O'Connor repeatedly provides characters who exhibit such extreme confidence in their moral prerogatives that they act upon these convictions, only to discover that they were sadly mistaken. The protagonist of "Parker's Back" clearly demonstrates this human fault. To gain respect in his wife's eyes, Parker decides to hire a tattoo artist to engrave an image of Christ upon his back, to accompany all the other body art he has been collecting since his time in the service. When the pool-hall occupants ask him why he did it, Parker initially responds in rage, only to be kicked out into the alley where he began:
Examining his soul. He saw it as a spider web of facts and lies that was not all important to him but which appeared to be necessary in spite of his opinion. The eyes that were now forever on his back were eyes to be obeyed. He was as certain of it as anything. Throughout his life, grumbling and sometimes cursing, often afraid, once in rapture, Parker had obeyed whatever instinct of this kind had come to him.
That he attempts to reach his wife's level of morality, only to be called an idolater, is not the greatest irony in the story. His wife's supposed higher moral standards apparently do not allow for true Christian humility and compassion, as she beats his back and disdainfully regards him "leaning against the tree, crying like a baby."
One of O'Connor's most successful methods of uncovering the shallowness of characters is to report their trite assumptions about the world that they unknowingly share with others in their daily conversations. Most often such trite phrases are followed by assumptions. For example in "The Comforts of Home," Thomas's mother says, "We don't know how the other half lives," and follows this comment by several assumptions about how she thinks blacks or "poor white trash" do live and think. This characterization oftentimes occurs when the characters feel threatened. The younger children in the stories seem to recognize this hypocrisy, yet are not saved by it.
The belated contriteness of spoiled, disdainful adult children follows. The most effective example of this generation gap struggle is in the interaction between Julian and his mother in the title story as he accompanies her on the bus. His bullying laughter and maneuverings to drive home the nature of changing racial relationships push her toward death. In "The Comforts of Home" Thomas agonizes over the changes in his routine as he grapples with his mother's need to bring home the unfortunate. He is so morally snug in his convictions of how the world should operate, that Thomas abhors even the existence of this young woman. When Sarah Ham discovers the gun he has planted in her purse, "At that instant Thomas damned not only the girl but the entire order of the universe that made her possible." He does, indeed, create a permanent change in his world, by killing his mother as he and Sarah tussle:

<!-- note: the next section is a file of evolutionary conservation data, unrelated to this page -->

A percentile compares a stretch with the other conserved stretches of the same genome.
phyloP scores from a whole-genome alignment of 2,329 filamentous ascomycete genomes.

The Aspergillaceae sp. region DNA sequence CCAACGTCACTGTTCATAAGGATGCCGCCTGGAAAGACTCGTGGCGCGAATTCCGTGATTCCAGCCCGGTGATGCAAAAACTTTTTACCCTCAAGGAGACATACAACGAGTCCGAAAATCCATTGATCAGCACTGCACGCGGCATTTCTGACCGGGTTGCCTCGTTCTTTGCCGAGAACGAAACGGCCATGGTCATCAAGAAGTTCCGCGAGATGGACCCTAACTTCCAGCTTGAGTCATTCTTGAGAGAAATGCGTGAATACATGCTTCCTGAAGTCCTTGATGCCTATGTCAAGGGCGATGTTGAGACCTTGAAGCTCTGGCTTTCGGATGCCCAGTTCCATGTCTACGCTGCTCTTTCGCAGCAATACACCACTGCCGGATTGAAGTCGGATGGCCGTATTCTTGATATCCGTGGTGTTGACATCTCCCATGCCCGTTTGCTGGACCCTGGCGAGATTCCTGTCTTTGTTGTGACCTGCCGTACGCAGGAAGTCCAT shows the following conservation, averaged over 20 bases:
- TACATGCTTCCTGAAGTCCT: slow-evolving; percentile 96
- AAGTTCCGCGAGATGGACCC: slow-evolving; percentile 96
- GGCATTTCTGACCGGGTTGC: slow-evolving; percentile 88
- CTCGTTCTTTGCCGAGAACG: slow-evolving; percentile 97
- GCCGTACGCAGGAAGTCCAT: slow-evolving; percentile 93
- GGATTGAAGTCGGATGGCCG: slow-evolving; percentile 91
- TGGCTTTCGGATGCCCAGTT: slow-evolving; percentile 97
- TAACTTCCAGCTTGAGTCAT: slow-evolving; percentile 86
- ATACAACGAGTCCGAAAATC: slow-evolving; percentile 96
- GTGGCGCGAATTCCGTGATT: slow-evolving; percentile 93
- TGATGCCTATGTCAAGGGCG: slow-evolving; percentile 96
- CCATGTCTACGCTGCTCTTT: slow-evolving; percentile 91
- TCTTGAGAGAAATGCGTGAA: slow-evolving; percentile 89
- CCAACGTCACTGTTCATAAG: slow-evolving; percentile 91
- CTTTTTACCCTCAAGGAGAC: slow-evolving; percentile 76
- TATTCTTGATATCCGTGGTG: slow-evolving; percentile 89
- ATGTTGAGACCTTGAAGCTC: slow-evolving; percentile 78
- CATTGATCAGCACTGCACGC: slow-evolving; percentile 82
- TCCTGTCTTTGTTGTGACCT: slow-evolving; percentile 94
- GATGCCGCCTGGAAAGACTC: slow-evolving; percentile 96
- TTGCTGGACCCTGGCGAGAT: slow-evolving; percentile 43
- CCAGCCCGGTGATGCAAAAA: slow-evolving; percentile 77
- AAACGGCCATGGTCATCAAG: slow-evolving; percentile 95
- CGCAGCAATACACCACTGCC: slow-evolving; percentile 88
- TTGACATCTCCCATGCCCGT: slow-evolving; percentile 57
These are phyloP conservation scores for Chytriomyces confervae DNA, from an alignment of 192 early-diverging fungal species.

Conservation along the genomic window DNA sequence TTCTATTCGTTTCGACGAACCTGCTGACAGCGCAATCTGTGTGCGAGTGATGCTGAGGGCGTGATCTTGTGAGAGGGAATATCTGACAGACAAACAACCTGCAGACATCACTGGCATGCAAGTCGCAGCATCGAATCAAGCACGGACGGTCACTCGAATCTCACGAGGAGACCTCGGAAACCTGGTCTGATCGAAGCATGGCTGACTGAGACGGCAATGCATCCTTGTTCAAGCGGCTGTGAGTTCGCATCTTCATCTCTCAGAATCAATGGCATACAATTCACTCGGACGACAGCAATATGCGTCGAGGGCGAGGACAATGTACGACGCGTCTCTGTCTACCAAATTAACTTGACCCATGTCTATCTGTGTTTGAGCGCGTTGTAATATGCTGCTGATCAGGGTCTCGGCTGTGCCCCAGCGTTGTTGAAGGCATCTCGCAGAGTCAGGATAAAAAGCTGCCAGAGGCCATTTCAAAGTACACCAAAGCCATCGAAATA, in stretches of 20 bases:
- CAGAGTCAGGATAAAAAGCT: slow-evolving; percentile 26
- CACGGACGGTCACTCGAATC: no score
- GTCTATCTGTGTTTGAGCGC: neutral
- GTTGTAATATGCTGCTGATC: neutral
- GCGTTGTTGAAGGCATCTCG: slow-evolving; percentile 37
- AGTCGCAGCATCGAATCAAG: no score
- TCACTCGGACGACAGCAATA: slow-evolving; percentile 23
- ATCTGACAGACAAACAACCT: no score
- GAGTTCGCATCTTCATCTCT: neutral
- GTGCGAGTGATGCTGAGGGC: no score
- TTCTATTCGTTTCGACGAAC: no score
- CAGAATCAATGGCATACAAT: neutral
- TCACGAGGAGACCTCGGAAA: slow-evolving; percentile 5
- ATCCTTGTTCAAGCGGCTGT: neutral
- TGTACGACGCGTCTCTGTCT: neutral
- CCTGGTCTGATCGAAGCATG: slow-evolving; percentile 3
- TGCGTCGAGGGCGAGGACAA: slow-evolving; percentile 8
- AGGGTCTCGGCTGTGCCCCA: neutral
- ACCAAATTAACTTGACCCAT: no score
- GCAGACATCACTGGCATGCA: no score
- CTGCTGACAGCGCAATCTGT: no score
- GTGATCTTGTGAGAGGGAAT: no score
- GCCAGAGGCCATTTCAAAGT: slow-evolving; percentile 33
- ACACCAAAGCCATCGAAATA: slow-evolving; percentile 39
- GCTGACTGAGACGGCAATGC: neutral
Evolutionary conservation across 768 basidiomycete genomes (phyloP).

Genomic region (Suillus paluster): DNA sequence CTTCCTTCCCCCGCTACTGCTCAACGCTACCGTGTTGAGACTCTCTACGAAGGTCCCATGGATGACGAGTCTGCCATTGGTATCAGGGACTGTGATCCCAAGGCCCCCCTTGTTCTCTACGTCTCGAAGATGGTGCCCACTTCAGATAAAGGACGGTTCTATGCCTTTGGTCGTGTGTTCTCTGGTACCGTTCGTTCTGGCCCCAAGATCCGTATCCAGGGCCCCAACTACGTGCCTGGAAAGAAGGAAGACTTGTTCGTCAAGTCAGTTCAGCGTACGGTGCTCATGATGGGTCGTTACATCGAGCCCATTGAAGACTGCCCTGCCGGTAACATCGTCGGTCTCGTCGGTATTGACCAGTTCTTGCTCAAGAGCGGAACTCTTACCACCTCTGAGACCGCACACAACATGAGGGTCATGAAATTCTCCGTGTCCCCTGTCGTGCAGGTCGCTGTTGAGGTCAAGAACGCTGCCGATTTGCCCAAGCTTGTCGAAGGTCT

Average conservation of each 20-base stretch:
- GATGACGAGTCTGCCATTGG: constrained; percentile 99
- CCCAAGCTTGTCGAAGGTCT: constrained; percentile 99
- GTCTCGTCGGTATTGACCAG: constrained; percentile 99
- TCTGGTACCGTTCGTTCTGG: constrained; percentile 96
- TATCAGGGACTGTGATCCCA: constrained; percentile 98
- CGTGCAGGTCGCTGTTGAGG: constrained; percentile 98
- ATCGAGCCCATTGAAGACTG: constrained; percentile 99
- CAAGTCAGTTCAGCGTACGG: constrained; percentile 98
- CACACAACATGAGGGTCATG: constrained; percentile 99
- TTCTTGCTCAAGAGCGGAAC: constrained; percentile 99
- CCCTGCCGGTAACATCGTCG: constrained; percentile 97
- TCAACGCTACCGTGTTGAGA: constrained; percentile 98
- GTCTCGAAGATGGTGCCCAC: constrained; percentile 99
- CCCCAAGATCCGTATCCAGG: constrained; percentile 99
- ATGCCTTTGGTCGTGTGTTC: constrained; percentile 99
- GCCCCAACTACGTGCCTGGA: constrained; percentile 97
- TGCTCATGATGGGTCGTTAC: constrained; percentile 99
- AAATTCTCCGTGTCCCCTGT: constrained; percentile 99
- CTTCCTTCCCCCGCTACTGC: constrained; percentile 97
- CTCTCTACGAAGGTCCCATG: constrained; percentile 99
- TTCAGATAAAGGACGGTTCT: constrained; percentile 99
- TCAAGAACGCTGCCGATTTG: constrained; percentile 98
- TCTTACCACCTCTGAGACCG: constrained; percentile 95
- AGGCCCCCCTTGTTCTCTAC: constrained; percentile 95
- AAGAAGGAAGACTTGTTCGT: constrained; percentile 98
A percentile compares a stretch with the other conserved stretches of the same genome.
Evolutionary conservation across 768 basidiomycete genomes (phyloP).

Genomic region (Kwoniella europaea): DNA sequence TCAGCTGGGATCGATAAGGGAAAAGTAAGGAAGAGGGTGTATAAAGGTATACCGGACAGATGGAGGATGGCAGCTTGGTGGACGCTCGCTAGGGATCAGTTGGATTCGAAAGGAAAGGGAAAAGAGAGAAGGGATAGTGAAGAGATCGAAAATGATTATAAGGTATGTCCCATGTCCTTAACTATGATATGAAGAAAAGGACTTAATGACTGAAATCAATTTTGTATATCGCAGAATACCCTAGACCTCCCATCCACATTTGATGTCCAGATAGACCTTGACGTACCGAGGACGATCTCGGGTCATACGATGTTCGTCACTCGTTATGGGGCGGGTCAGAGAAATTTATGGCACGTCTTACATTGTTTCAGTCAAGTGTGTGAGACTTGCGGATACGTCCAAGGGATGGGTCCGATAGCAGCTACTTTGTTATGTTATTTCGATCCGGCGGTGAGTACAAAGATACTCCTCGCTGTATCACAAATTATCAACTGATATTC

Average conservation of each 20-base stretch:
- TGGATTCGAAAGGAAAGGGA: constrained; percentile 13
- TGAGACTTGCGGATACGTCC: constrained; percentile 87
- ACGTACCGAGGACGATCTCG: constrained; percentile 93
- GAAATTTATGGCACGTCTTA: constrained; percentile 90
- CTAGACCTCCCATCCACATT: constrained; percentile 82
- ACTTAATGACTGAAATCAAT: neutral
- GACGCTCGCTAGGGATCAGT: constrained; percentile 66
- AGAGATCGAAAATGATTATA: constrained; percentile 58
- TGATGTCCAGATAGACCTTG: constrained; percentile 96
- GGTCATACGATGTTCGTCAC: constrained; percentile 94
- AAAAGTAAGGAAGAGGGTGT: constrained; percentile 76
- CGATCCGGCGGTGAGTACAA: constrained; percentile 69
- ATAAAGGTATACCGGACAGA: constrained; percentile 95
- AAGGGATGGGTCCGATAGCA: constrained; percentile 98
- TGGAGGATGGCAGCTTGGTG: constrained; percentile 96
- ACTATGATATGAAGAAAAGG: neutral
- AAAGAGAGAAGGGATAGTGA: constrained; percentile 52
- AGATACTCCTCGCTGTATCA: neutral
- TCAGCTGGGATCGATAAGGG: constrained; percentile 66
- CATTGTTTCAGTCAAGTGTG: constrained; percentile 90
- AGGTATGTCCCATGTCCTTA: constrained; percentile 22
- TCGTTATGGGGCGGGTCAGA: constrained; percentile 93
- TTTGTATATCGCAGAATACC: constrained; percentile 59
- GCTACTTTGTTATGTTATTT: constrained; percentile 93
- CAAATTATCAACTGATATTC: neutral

The blast was like a sound meant to bring an end to evil in the world. Thomas heard it as a sound that would shatter the laughter of sluts until all shrieks were stifled and nothing was left to disturb the peace of perfect order.
As his mother falls to her death, Thomas clings to the womanly temptation that his mother has brought into his life. This conflicting state of affairs is noted by the sheriff, who "was accustomed to enter upon scenes that were not as bad as he had hoped to find them, but this one met his expectations."
Either doting parents try to shield their child from the realities of the world that they themselves do not wish to recognize, or parents abandon their sacred duties to protect their children in a number of stories. In "The Lame Shall Enter First " Sheppard becomes so engrossed in helping out the "unfortunate child," Rufus Johnson, that he neglects his own son until he realizes too late that the one takes advantage and the other becomes victim. When Sheppard can finally no longer turn the other cheek to Rufus' lying ways and must face a...
(The entire section is 1,656 words.)